"I honestly don't think he has the name-brand recognition, shall we say, of a Khalid Sheikh Mohammed," Forest said.
In the past, terrorism suspects captured on American soil generally have been tried in federal courts -- such as Umar Farouk Abdul Mutallab, the would-be "undiebomber" who tried unsuccessfully to set off a bomb on a U.S.-bound jetliner in 2009; attempted Times Square bomber Faisal Shahzad; or 9/11 co-conspirator Zacarias Moussaoui.
It's "murky territory" when a fugitive is nabbed overseas by American forces, said Forest, a former director of terrorism studies at West Point. But "my hunch is they'll probably go the criminal route."
When the White House in 2009 proposed trying Mohammed and four other 9/11 suspects in Manhattan, the plan was met with staunch criticism from Republican leaders who said such a trial would be costly and asserted that the five terror suspects -- none of whom was an American citizen -- didn't deserve the rights and protections civilian courts afford defendants.
In 2011, Holder begrudgingly announced that the five suspected conspirators' fates would be decided via military tribunals at Guantanamo Bay, Cuba, prompting backlash from Democrats and human rights groups who painted the tribunals as untested, flawed and the likely subject of numerous legal challenges.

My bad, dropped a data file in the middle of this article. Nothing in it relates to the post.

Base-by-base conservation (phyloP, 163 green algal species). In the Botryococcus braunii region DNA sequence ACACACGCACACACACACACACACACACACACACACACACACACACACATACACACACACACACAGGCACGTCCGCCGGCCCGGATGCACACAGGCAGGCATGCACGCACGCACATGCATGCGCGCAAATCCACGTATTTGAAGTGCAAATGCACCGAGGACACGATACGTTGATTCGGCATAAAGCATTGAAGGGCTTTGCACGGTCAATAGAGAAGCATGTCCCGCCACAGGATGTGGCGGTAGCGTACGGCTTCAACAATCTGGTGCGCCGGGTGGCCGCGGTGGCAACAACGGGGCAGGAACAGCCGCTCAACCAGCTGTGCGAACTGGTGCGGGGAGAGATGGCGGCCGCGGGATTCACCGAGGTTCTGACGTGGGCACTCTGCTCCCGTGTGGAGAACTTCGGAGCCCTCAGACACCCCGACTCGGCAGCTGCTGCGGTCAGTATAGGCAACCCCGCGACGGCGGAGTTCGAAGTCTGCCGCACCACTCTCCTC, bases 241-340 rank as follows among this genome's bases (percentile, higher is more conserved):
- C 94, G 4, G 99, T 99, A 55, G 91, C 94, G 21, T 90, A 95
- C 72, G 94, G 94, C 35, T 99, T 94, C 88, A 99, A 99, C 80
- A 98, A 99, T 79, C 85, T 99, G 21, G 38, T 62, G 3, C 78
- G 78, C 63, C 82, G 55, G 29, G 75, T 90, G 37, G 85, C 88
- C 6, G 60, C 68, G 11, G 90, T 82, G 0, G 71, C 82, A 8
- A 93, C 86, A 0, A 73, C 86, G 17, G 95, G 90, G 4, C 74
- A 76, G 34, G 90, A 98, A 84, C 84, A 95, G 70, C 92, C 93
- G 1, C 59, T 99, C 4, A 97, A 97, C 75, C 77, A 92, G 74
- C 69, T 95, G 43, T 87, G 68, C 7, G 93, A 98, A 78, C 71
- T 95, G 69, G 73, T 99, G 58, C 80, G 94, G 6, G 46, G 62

"Had this case proceeded in Manhattan or in an alternative venue in the United States, as I seriously explored in the past year, I am confident that our justice system would have performed with the same distinction that has been its hallmark for over 200 years," Holder said at the time.
Al Libi's case should not raise the same issues, Toobin said, because, as the suspected 9/11 mastermind, Mohammed was "in a separate category from everyone else in the world."
While the United States considers al Libi a dangerous terrorist, neither he nor his crimes are as well-known as Mohammed's, Toobin said.
As for al Libi's interrogation, Toobin noted that there is no indication he is being tortured and that if al Libi were subjected to enhanced interrogation techniques, the U.S. government has been clear that "they will not use the results of torture like waterboarding in any criminal case."
"The government obviously believes he's a very dangerous person, captured in a dangerous part of the world, and he needs to be isolated and brought back to the United States," Toobin said.
But Forest questioned how much valuable intelligence al Libi would be able to provide his captors. A former jihadist associate told CNN it was unlikely that he was still playing an active role with the terrorist network, and his wife said he had been living a normal life and was seeking a job with the Libyan oil ministry.
"Who knows if he's really up to speed on anything useful these days?" Forest asked.